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Tuesday, May 27, 2008

Simple Property Editor using Reflection in C#

I am working on an internal project where I need to be able to pass an object that has both read and write properties to a simple editor.  The editor must understand when a property can be changed and how to do conversions correctly back into the original object.  I use reflection to accomplish this.  See the scree below:

image

Notice the Property Description column.  A "friendly" description of each property is achieved through the DescriptionAttribute.  Here is an example of applying this attribute to a property:

[Description("Specifies whether scheduling constraints take precedence over dependencies.")]
public bool HonorConstraints
{
    get { return _HonorConstraints; }
    set { _HonorConstraints = value; }
}
 
Here is the object creation and the instantiation of the property editor:
 
ProjectCreationOptions options = new ProjectCreationOptions 
                                     {   AutoCalculateActualAndRemainingWorkAndCosts = true, 
                                         CalculateActualCosts = false, 
                                         CalculateMultipleCriticalPaths = true, 
                                         CalendarGuid = Guid.NewGuid(), 
                                         /*Guid = Guid.NewGuid(),*/ 
                                         HonorConstraints = true, Name = "test"
                                     };

PropertyEditorForm propertyEditorForm = new PropertyEditorForm(options);

if (propertyEditorForm.ShowDialog() == DialogResult.OK)
{
    Debug.Print((propertyEditorForm.Object as ProjectCreationOptions).Name);
}

The form's constructor looks like this:

public PropertyEditorForm(object objectWithProperties)
  {
      InitializeComponent();

      _ObjectWithProperties = objectWithProperties;

      Type type = _ObjectWithProperties.GetType();

      _PropertyInfo = type.GetProperties();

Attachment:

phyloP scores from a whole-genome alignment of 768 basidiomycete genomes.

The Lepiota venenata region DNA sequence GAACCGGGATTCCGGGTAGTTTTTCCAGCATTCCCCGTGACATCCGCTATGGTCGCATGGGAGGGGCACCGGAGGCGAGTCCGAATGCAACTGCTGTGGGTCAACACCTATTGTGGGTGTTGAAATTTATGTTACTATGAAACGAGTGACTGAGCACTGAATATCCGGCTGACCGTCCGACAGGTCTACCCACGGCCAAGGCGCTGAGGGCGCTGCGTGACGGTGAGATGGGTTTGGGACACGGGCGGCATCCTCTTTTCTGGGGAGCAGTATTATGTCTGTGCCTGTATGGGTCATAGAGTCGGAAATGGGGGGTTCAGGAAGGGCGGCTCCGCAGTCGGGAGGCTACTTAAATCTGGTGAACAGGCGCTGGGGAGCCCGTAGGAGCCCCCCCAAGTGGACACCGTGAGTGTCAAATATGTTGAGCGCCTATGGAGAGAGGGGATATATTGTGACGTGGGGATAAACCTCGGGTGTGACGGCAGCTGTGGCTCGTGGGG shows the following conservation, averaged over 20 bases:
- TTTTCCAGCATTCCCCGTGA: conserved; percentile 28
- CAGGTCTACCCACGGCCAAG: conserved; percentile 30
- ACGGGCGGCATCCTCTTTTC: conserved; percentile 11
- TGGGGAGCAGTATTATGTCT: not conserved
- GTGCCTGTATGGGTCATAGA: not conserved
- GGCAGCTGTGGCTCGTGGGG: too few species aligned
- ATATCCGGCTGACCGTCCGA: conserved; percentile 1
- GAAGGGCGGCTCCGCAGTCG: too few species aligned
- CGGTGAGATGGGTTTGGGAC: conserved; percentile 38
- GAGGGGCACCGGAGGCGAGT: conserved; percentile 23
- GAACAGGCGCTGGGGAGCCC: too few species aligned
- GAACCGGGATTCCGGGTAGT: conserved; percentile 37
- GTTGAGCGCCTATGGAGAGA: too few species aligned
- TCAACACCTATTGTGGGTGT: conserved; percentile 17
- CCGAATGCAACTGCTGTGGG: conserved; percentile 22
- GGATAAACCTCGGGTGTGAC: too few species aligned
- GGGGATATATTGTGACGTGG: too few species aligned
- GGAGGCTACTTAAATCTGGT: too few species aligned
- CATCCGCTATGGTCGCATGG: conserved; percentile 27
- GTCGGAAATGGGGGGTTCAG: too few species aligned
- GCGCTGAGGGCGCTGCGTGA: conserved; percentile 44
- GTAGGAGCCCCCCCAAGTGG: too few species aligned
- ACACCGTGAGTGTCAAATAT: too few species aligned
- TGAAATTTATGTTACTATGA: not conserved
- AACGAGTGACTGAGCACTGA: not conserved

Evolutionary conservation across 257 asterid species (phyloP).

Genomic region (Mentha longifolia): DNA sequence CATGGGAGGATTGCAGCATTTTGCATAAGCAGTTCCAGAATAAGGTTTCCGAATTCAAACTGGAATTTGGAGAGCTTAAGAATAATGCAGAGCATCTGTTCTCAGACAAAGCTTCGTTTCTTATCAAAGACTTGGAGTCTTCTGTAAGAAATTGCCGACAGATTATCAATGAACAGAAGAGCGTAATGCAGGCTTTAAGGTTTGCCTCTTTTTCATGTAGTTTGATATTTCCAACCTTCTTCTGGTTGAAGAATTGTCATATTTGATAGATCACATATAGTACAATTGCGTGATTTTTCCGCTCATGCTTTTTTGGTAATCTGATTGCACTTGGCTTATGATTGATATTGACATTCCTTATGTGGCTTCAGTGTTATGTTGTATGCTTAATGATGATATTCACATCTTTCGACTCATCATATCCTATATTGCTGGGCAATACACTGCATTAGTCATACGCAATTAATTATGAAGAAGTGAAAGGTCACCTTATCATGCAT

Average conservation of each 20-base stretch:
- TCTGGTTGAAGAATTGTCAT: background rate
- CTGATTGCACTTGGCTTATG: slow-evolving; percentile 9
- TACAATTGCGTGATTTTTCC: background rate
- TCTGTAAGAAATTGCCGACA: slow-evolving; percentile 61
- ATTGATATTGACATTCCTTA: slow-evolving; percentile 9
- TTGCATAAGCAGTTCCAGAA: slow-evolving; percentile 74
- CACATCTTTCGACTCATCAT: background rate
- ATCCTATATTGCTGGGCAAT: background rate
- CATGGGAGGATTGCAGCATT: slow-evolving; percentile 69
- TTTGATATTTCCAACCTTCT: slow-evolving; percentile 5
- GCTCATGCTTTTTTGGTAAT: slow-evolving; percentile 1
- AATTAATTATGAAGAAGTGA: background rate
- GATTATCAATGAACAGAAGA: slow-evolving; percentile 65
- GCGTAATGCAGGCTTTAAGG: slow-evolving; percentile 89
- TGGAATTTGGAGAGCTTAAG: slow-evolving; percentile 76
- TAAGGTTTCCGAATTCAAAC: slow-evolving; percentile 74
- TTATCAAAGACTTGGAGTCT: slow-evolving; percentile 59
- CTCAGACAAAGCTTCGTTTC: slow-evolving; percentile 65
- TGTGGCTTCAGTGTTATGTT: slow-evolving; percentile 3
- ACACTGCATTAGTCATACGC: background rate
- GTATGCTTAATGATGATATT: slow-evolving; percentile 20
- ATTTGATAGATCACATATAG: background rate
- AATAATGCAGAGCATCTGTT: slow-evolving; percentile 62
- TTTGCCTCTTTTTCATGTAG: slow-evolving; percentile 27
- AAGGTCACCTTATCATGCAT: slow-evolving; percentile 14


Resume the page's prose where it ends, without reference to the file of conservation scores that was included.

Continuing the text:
foreach (PropertyInfo property in _PropertyInfo)
      {
          object[] attributes = property.GetCustomAttributes(false);

          string description = string.Empty;

          foreach (object attribute in attributes)
          {
              var descriptionAttribute = attribute as DescriptionAttribute;

              if (descriptionAttribute != null)
              {
                  description = descriptionAttribute.Description;
              }
          }

          object returnValue = property.GetValue(_ObjectWithProperties, null);

          if (returnValue == null)
          {
              returnValue = string.Empty;
          }

          propertiesGridView.Rows.Add(new object[] {property.Name, description, returnValue.ToString()});

          if (!property.CanWrite)
          {
              propertiesGridView.Rows[propertiesGridView.Rows.Count - 1].ReadOnly = true;
              propertiesGridView.Rows[propertiesGridView.Rows.Count - 1].DefaultCellStyle.BackColor = Color.SlateGray;
          }
      }
  }

The essence of what is going on above is this: 

  • Get the properties from the incoming type (type.GetProperties())
  • For each property, get the custom attributes (in order to get at the DescriptionAttribute)
  • If the description is defined, store it
  • Get the value of the property for the particular instance
  • If the value of the property is null, convert it to string.empty
  • Add a new row to the property editor data grid view
  • If the property is read-only, set the row to read-only and make its background gray

In the editor, if the row is not read-only, changes can be made to the values in the furthest right column.  Clicking "OK" persists those values back into the object, which in turn is available as a public property of the editor dialog.  The code looks like this (error handling removed):

string propertyName = (string) row.Cells[PROPERTY_NAME_COLUMN_INDEX].Value;

foreach (PropertyInfo propertyInfo in _PropertyInfo)
{
    if (propertyInfo.Name == propertyName && propertyInfo.CanWrite)
    {
        object value = 
            TypeDescriptor.GetConverter(propertyInfo.PropertyType).ConvertFrom(row.Cells[PROPERTY_VALUE_COLUMN_INDEX].Value);                        

        propertyInfo.SetValue(_ObjectWithProperties, value, null);

        break;
    }
}

The interesting part here is the call to TypeDescriptor.GetConverter handles the conversion for simple types.

Hope this helps someone.

3 comments :

Mithun Mithun said...

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preethi s said...

It is really a great work and the way in which u r sharing the knowledge is excellent.
Thanks for helping me to understand this concepts. As a beginner in Dot Net programming your post help me a lot.Thanks for your informative article.
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preethi s said...

It is really a great work and the way in which u r sharing the knowledge is excellent.
Thanks for helping me to understand basic concepts. As a beginner in Dot Net programming your post help me a lot.Thanks for your informative article.
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